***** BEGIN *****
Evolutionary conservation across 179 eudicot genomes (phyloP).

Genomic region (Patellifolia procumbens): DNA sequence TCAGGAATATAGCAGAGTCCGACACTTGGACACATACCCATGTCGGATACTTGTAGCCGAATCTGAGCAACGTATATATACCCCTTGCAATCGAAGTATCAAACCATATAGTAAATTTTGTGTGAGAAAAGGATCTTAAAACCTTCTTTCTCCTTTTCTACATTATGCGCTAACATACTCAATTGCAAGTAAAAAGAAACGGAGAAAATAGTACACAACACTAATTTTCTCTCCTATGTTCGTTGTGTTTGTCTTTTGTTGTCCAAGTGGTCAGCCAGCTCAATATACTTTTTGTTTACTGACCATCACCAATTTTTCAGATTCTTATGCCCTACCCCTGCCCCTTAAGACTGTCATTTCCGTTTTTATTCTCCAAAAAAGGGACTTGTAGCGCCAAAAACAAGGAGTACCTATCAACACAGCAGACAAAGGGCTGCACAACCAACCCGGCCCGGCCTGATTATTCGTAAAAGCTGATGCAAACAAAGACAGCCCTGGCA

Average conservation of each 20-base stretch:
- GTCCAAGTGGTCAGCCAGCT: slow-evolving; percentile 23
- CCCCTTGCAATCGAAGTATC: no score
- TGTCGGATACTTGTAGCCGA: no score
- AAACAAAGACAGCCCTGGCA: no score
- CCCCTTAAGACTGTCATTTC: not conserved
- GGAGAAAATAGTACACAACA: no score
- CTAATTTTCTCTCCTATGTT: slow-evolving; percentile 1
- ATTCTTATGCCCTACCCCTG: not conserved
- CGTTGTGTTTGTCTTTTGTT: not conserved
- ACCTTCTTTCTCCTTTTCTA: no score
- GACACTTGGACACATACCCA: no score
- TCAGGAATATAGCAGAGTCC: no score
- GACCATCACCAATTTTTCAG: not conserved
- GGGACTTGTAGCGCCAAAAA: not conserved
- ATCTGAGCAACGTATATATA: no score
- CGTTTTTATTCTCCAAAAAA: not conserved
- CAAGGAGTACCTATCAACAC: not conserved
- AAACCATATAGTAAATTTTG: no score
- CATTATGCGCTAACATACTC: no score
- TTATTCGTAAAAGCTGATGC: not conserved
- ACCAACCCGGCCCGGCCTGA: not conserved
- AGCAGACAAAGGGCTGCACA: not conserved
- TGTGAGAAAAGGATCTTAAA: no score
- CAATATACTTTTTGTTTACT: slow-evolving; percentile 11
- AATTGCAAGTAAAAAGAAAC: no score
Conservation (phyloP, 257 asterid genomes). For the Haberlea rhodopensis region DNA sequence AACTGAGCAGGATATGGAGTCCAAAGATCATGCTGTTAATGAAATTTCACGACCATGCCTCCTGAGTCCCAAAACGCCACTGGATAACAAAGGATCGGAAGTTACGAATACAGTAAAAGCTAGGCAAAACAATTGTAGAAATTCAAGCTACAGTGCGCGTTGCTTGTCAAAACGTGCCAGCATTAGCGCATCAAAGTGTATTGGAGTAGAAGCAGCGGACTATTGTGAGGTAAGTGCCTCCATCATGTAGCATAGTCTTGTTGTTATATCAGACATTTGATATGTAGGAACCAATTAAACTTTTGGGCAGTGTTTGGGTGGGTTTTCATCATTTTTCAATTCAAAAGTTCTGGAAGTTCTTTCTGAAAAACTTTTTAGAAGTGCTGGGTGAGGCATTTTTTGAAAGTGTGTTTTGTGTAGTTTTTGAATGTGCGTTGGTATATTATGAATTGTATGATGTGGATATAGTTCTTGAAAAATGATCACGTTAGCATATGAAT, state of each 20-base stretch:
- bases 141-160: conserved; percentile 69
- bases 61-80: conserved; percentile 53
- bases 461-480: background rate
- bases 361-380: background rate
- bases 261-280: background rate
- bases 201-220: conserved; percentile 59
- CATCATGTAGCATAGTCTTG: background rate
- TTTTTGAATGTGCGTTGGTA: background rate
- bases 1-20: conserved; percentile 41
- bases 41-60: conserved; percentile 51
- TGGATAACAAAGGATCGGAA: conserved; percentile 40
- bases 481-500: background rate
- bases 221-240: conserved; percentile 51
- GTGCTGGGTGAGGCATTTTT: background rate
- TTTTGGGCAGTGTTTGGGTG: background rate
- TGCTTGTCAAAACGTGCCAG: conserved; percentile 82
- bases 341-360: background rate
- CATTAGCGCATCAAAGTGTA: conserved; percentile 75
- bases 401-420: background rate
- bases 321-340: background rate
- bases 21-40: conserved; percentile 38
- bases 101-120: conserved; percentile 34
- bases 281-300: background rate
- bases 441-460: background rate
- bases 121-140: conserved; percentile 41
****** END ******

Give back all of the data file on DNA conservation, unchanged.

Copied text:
Evolutionary conservation across 179 eudicot genomes (phyloP).

Genomic region (Patellifolia procumbens): DNA sequence TCAGGAATATAGCAGAGTCCGACACTTGGACACATACCCATGTCGGATACTTGTAGCCGAATCTGAGCAACGTATATATACCCCTTGCAATCGAAGTATCAAACCATATAGTAAATTTTGTGTGAGAAAAGGATCTTAAAACCTTCTTTCTCCTTTTCTACATTATGCGCTAACATACTCAATTGCAAGTAAAAAGAAACGGAGAAAATAGTACACAACACTAATTTTCTCTCCTATGTTCGTTGTGTTTGTCTTTTGTTGTCCAAGTGGTCAGCCAGCTCAATATACTTTTTGTTTACTGACCATCACCAATTTTTCAGATTCTTATGCCCTACCCCTGCCCCTTAAGACTGTCATTTCCGTTTTTATTCTCCAAAAAAGGGACTTGTAGCGCCAAAAACAAGGAGTACCTATCAACACAGCAGACAAAGGGCTGCACAACCAACCCGGCCCGGCCTGATTATTCGTAAAAGCTGATGCAAACAAAGACAGCCCTGGCA

Average conservation of each 20-base stretch:
- GTCCAAGTGGTCAGCCAGCT: slow-evolving; percentile 23
- CCCCTTGCAATCGAAGTATC: no score
- TGTCGGATACTTGTAGCCGA: no score
- AAACAAAGACAGCCCTGGCA: no score
- CCCCTTAAGACTGTCATTTC: not conserved
- GGAGAAAATAGTACACAACA: no score
- CTAATTTTCTCTCCTATGTT: slow-evolving; percentile 1
- ATTCTTATGCCCTACCCCTG: not conserved
- CGTTGTGTTTGTCTTTTGTT: not conserved
- ACCTTCTTTCTCCTTTTCTA: no score
- GACACTTGGACACATACCCA: no score
- TCAGGAATATAGCAGAGTCC: no score
- GACCATCACCAATTTTTCAG: not conserved
- GGGACTTGTAGCGCCAAAAA: not conserved
- ATCTGAGCAACGTATATATA: no score
- CGTTTTTATTCTCCAAAAAA: not conserved
- CAAGGAGTACCTATCAACAC: not conserved
- AAACCATATAGTAAATTTTG: no score
- CATTATGCGCTAACATACTC: no score
- TTATTCGTAAAAGCTGATGC: not conserved
- ACCAACCCGGCCCGGCCTGA: not conserved
- AGCAGACAAAGGGCTGCACA: not conserved
- TGTGAGAAAAGGATCTTAAA: no score
- CAATATACTTTTTGTTTACT: slow-evolving; percentile 11
- AATTGCAAGTAAAAAGAAAC: no score
Conservation (phyloP, 257 asterid genomes). For the Haberlea rhodopensis region DNA sequence AACTGAGCAGGATATGGAGTCCAAAGATCATGCTGTTAATGAAATTTCACGACCATGCCTCCTGAGTCCCAAAACGCCACTGGATAACAAAGGATCGGAAGTTACGAATACAGTAAAAGCTAGGCAAAACAATTGTAGAAATTCAAGCTACAGTGCGCGTTGCTTGTCAAAACGTGCCAGCATTAGCGCATCAAAGTGTATTGGAGTAGAAGCAGCGGACTATTGTGAGGTAAGTGCCTCCATCATGTAGCATAGTCTTGTTGTTATATCAGACATTTGATATGTAGGAACCAATTAAACTTTTGGGCAGTGTTTGGGTGGGTTTTCATCATTTTTCAATTCAAAAGTTCTGGAAGTTCTTTCTGAAAAACTTTTTAGAAGTGCTGGGTGAGGCATTTTTTGAAAGTGTGTTTTGTGTAGTTTTTGAATGTGCGTTGGTATATTATGAATTGTATGATGTGGATATAGTTCTTGAAAAATGATCACGTTAGCATATGAAT, state of each 20-base stretch:
- bases 141-160: conserved; percentile 69
- bases 61-80: conserved; percentile 53
- bases 461-480: background rate
- bases 361-380: background rate
- bases 261-280: background rate
- bases 201-220: conserved; percentile 59
- CATCATGTAGCATAGTCTTG: background rate
- TTTTTGAATGTGCGTTGGTA: background rate
- bases 1-20: conserved; percentile 41
- bases 41-60: conserved; percentile 51
- TGGATAACAAAGGATCGGAA: conserved; percentile 40
- bases 481-500: background rate
- bases 221-240: conserved; percentile 51
- GTGCTGGGTGAGGCATTTTT: background rate
- TTTTGGGCAGTGTTTGGGTG: background rate
- TGCTTGTCAAAACGTGCCAG: conserved; percentile 82
- bases 341-360: background rate
- CATTAGCGCATCAAAGTGTA: conserved; percentile 75
- bases 401-420: background rate
- bases 321-340: background rate
- bases 21-40: conserved; percentile 38
- bases 101-120: conserved; percentile 34
- bases 281-300: background rate
- bases 441-460: background rate
- bases 121-140: conserved; percentile 41